For most of my diving career I have been diving off of small-ish inflatable boats (also fondly called Rubber ducks), longtails and similar small vessels. There is no denying that diving on these kind of boats have some draw backs like having to push the boat into the water before launching (in the case of Rubber ducks), less space to move around and you definitely feel the sway of the ocean more.
There might be a point in your dive career when you might think ‘I’ve seen it all’, when you’ve ticked whalesharks, manta’s, sharks and a wide variety of tropical reef fish off of your list. Or perhaps you enjoy the excitement and mystery of treasure hunt-diving… Then it might be time to try your hand at muck diving.
We have all been told to ‘Protect the skin you’re in’ by covering our bodies in sunscreen at least half an hour before going into the sun. While this is absolutely important, our need to protect ourselves is causing damage to our oceans. Between 6,000 and 14,000 tons –you read right, tons of sunscreen washes off into the ocean every year.
I only recently admitted to my friends, colleagues and bosses that I do not particularly like fish. Why then, you may ask, am I a dive instructor?
Buoyancy is often one of the difficult skills to get right for beginner divers, but once you get it, it just makes sense. Here are a few tips to help you master your buoyancy skills.
We have all heard the words ‘In the unlikely event of an accident’ during a dive briefing and seldom even give it a second thought. An unplanned trip to a recompression chamber is not always something we consider when planning a dive holiday filled with sun, fun and lots of diving. We have found some information on hyperbaric chambers, how they work and what to expect if the unlikely was to happen.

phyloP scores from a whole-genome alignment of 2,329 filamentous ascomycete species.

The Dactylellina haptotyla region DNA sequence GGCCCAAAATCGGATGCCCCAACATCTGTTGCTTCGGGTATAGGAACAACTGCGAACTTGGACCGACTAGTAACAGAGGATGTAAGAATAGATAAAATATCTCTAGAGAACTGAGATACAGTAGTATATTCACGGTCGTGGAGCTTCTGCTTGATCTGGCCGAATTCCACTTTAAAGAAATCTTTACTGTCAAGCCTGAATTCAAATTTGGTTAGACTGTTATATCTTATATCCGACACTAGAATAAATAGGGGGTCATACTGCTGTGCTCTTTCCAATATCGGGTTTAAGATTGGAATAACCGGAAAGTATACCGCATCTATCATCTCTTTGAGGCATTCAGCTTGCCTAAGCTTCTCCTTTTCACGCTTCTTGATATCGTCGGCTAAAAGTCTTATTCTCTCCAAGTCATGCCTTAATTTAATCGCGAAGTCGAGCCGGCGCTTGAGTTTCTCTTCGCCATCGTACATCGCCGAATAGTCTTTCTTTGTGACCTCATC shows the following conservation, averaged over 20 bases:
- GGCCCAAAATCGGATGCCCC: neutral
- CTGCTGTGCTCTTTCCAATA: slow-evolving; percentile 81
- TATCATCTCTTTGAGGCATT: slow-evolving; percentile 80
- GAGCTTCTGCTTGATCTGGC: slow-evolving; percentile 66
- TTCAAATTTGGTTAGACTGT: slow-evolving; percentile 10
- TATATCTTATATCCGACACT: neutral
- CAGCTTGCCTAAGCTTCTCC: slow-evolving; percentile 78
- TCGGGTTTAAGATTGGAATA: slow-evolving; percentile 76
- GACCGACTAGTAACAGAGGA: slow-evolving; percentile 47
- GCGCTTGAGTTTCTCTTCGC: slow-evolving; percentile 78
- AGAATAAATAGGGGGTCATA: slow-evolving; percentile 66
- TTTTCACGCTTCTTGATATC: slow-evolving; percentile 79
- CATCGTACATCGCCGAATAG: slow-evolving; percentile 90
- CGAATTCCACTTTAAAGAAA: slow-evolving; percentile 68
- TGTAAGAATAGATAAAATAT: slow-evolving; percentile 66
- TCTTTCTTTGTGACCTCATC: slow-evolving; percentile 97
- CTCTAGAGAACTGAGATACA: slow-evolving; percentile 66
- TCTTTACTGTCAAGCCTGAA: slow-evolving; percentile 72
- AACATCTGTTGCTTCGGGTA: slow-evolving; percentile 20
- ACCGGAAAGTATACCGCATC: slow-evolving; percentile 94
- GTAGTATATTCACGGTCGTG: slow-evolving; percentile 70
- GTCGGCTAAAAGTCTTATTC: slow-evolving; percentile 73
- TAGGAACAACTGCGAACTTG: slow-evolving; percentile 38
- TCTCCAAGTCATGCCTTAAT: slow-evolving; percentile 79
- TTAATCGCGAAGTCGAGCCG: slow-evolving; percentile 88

It’s coming up to midnight and your new dive buddy says “Let’s have one before the last one!” The weather is warm and the air smells like Tropical Island and holiday, so you think ‘Why not?” fully aware that you will be diving tomorrow.
DAN Asia-Pacific recently published an article titled ‘Divers can drown’. Certainly this is not the first thing that you want to over emphasise to a new, nervous entry level student. Based on DAN’s study nearly half of diving fatalities were caused by…
There are certain habits that scuba divers get taught on their entry level course that get discarded as ‘small, perhaps even insignificant, details’ as soon as we graduate from ‘Students’ to qualified divers. There could be many reasons why we chose not…
Three main factors could lead to diving accidents: human error, equipment and the environment. In 2007 researchers Peter Buzzcott, Michael Rosenberg and Terri Pikora investigated the factors leading up to three known risk factors for scuba diving incidents namely running out of…